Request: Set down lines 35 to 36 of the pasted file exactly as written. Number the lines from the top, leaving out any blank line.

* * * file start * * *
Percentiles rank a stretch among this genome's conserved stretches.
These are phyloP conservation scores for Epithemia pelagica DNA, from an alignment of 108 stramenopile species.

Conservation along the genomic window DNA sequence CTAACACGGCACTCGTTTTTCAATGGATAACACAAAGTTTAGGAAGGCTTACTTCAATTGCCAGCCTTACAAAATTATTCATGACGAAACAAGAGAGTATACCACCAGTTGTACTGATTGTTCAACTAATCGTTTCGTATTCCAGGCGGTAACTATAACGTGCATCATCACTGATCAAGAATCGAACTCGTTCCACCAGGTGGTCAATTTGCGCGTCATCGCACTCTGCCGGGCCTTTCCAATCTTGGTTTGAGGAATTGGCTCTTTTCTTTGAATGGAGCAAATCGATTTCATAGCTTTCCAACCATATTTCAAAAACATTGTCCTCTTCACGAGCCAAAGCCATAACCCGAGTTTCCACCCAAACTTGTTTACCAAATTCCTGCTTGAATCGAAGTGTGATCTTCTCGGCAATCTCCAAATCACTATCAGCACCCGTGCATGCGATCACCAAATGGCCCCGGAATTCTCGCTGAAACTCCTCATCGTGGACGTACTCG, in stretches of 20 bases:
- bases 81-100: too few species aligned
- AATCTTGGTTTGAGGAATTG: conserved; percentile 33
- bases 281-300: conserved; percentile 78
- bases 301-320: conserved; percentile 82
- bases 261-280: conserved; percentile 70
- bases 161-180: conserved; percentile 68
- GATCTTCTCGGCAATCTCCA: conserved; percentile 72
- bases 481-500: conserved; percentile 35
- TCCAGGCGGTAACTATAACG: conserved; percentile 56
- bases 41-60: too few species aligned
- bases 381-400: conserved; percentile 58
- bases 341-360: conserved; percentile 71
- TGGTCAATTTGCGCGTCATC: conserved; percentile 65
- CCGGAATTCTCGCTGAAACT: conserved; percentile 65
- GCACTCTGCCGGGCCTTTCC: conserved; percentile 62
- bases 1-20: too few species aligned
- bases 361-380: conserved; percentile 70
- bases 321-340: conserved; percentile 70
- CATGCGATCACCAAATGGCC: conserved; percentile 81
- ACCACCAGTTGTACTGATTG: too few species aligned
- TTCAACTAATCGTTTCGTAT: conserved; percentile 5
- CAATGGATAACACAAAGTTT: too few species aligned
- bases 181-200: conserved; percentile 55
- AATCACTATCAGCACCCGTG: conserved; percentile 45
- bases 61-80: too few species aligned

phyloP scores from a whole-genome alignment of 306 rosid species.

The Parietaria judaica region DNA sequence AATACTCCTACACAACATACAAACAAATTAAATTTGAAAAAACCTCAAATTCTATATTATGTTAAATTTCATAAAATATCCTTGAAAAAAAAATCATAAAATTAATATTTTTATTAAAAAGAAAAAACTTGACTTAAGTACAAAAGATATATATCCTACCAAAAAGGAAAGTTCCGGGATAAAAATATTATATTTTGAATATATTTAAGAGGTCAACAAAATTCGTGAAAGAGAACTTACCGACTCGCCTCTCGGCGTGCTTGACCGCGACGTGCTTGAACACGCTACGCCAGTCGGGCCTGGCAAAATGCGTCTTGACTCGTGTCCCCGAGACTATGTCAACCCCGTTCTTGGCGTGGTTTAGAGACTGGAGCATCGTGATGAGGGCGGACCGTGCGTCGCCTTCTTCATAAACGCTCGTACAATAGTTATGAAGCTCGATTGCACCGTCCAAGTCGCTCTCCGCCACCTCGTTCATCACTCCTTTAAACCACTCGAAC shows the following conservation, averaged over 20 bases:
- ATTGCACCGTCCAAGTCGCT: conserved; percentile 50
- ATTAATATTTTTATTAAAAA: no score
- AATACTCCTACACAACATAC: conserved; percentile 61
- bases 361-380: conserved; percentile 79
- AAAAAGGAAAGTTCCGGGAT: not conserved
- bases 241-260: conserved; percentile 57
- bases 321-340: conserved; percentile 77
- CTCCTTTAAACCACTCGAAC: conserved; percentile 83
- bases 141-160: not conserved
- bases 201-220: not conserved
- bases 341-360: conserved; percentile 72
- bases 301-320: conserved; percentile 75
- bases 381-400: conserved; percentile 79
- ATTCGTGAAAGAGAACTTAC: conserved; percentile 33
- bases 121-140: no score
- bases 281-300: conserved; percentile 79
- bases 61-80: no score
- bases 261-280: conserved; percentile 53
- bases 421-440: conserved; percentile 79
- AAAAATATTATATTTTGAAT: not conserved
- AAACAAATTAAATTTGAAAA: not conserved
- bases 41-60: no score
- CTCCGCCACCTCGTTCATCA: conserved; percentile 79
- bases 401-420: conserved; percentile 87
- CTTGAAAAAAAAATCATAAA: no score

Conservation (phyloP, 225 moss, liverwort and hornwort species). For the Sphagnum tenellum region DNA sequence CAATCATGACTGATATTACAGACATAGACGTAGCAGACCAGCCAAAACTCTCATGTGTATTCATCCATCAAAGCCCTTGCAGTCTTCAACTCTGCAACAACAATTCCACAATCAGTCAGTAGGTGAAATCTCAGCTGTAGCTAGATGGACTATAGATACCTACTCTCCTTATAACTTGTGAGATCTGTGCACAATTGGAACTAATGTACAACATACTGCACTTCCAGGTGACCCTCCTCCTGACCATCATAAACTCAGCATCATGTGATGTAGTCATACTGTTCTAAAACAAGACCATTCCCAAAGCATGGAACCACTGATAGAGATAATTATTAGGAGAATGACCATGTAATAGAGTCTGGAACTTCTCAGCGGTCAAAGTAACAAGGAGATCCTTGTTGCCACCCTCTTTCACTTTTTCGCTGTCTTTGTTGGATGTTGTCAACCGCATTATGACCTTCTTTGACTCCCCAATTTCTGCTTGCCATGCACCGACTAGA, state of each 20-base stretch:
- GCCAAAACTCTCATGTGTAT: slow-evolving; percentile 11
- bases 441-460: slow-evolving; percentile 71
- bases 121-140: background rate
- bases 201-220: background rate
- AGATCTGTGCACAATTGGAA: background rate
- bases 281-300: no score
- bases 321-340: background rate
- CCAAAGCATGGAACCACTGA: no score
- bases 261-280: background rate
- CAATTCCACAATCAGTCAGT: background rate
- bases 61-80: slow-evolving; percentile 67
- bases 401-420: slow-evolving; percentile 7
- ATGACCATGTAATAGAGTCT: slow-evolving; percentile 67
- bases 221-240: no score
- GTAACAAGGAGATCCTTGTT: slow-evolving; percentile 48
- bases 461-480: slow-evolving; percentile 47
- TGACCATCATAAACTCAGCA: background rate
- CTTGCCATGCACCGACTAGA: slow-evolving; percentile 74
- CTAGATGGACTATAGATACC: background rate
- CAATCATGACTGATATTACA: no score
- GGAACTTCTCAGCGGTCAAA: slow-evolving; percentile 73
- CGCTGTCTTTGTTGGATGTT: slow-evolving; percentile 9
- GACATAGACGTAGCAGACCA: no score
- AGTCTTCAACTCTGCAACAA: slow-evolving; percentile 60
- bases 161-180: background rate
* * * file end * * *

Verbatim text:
- AAAAAGGAAAGTTCCGGGAT: not conserved
- bases 241-260: conserved; percentile 57